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Tag - David Bowie

When the Social Media Circus Leaves Town

David Bowie died almost two months ago. Soon after, we posted about the tawdry British reality TV show making money from his ex-wife’s reactions. Inevitably, her presence on the show at the time and her response to the news created a social media firestorm.
Focus, of course has moved on to the latest deaths, tragedies, political intrigues and sporting victories / defeats. But it’s worth pondering the enduring impact that not being news has on the people who were previously at the centre of the world’s attention. Or at least, the attention of those on Twitter, Instagram and other social media platforms.
Some crave re-gaining their anonymity. It’s hard to imagine what it would be like to be related to a global celebrity. There are countless examples of wives, children, parents and siblings of celebrities doing things that reflect negatively – funny isn’t it that it’s always the bad behaviour that grabs the headlines – on their famous relation. Others try to make money from their association

Others, it seems, miss the limelight and do whatever they can to re-capture the attention.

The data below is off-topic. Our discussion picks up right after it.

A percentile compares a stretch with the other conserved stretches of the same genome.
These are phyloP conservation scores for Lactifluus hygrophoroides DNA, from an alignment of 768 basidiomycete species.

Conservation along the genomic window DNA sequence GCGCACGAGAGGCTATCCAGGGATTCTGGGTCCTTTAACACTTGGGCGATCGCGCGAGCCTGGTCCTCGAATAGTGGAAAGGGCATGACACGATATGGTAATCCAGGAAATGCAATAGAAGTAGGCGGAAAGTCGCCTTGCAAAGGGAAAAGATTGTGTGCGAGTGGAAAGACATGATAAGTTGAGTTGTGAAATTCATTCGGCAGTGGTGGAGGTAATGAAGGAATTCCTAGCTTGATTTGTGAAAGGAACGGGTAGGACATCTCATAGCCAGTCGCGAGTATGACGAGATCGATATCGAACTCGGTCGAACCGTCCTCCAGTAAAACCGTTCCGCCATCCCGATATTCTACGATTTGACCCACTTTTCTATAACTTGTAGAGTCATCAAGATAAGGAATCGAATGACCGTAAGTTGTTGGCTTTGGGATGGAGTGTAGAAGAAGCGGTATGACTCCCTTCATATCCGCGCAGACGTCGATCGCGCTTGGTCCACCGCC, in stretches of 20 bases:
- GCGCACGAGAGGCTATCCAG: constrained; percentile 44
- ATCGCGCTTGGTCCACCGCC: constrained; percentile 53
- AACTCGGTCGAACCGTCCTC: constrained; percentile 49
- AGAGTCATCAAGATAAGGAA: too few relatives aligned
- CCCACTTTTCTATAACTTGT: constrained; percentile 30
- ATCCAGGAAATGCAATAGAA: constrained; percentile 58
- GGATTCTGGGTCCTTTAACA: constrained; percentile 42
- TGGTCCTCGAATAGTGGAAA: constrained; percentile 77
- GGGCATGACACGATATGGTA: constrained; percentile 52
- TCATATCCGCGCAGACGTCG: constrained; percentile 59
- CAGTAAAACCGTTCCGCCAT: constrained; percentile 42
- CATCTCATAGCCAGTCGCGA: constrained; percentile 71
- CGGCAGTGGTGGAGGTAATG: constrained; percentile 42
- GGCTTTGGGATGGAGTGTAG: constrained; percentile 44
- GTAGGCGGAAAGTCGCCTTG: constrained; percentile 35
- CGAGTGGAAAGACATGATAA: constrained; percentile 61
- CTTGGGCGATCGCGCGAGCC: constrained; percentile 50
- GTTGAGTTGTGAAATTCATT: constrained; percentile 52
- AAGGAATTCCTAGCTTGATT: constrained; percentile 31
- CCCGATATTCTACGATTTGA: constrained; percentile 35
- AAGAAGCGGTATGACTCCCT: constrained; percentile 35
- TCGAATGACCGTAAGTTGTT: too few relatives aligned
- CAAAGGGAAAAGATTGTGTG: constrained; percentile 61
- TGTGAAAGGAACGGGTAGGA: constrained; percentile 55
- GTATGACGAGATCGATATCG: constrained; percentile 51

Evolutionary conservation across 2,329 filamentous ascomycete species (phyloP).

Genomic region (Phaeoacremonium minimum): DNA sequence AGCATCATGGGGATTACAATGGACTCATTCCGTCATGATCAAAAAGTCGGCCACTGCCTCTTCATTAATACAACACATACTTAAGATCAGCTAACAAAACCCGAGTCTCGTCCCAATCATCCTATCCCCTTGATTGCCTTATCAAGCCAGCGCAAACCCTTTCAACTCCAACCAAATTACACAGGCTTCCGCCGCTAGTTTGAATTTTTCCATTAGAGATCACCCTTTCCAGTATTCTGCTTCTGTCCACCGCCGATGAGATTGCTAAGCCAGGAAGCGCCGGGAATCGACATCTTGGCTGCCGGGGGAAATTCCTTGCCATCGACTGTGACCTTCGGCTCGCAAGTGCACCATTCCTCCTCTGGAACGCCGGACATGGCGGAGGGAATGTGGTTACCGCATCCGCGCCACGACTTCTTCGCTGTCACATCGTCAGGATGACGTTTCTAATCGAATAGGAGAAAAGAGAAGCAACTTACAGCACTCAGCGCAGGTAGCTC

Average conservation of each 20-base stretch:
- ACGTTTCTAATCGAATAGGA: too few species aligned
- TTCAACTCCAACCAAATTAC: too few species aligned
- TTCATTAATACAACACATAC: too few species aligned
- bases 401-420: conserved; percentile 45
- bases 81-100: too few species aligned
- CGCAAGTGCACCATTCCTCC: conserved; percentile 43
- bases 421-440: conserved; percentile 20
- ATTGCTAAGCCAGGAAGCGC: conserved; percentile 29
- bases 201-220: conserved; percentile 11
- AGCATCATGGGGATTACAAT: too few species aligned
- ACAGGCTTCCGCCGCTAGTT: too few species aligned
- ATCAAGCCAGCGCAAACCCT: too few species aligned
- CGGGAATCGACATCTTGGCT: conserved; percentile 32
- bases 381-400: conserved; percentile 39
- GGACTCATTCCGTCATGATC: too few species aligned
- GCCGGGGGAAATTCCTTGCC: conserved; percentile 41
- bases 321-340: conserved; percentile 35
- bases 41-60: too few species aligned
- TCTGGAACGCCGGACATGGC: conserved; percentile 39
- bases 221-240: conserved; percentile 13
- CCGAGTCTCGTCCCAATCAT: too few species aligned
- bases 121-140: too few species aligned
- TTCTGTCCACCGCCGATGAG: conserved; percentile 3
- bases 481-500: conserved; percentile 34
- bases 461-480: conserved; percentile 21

Social media reflects the best and worst of human nature and consequently can destroy as much as it can create. The most popular blog post we’ve ever written by a factor of two discusses ’How social media is helping to beat cyber-bullying‘. There have been far too many examples of social media attention driving people to despair – or worse.
So what’s the take out? Unless you have a clear plan and can stick to that plan, be very wary about exposing yourself too much in these very public forums. While it’s tempting to seek approval and show the world how amazingly fabulous your life is, the other side of the coin can show itself quickly and easily. Someone can post nasty or incriminating content about you and your whole carefully crafted image can come crumbling down. Footballer Mitchell Pearce has recently found that out to his great cost.
We’re quite active on social media but we’re also very selective about what we do and don’t post. In other words, we try to have a foot in both camps: active yet under the radar. When we launched a new business some years ago the media we generated brought several anonymous cowards out of the woodwork posting all manner of nasty comments about the business and me. Or so I was told. I still believe my reaction to our own social media maelstrom was perfect: I didn’t read any of it and never have.
In Greek mythology, Icarus ignored his father’s advice and flew too close to the sun and subsequently fell to earth when his feather and wax wings melted. We see the social media equivalent all the time.
Here’s the key point: you don’t need to be on social media. Or at least you don’t need to be constantly posting photos and videos of every coffee you drink, croughnut you eat or person you kiss. You are entitled to a life where every aspect of it is not pored over by others some of whom may have no good will toward you.
Like sugar, social media can be addictive as it gives you an immediate buzz. But like sugar, the longer-term consequences of living your life on social media can be harmful - or worse.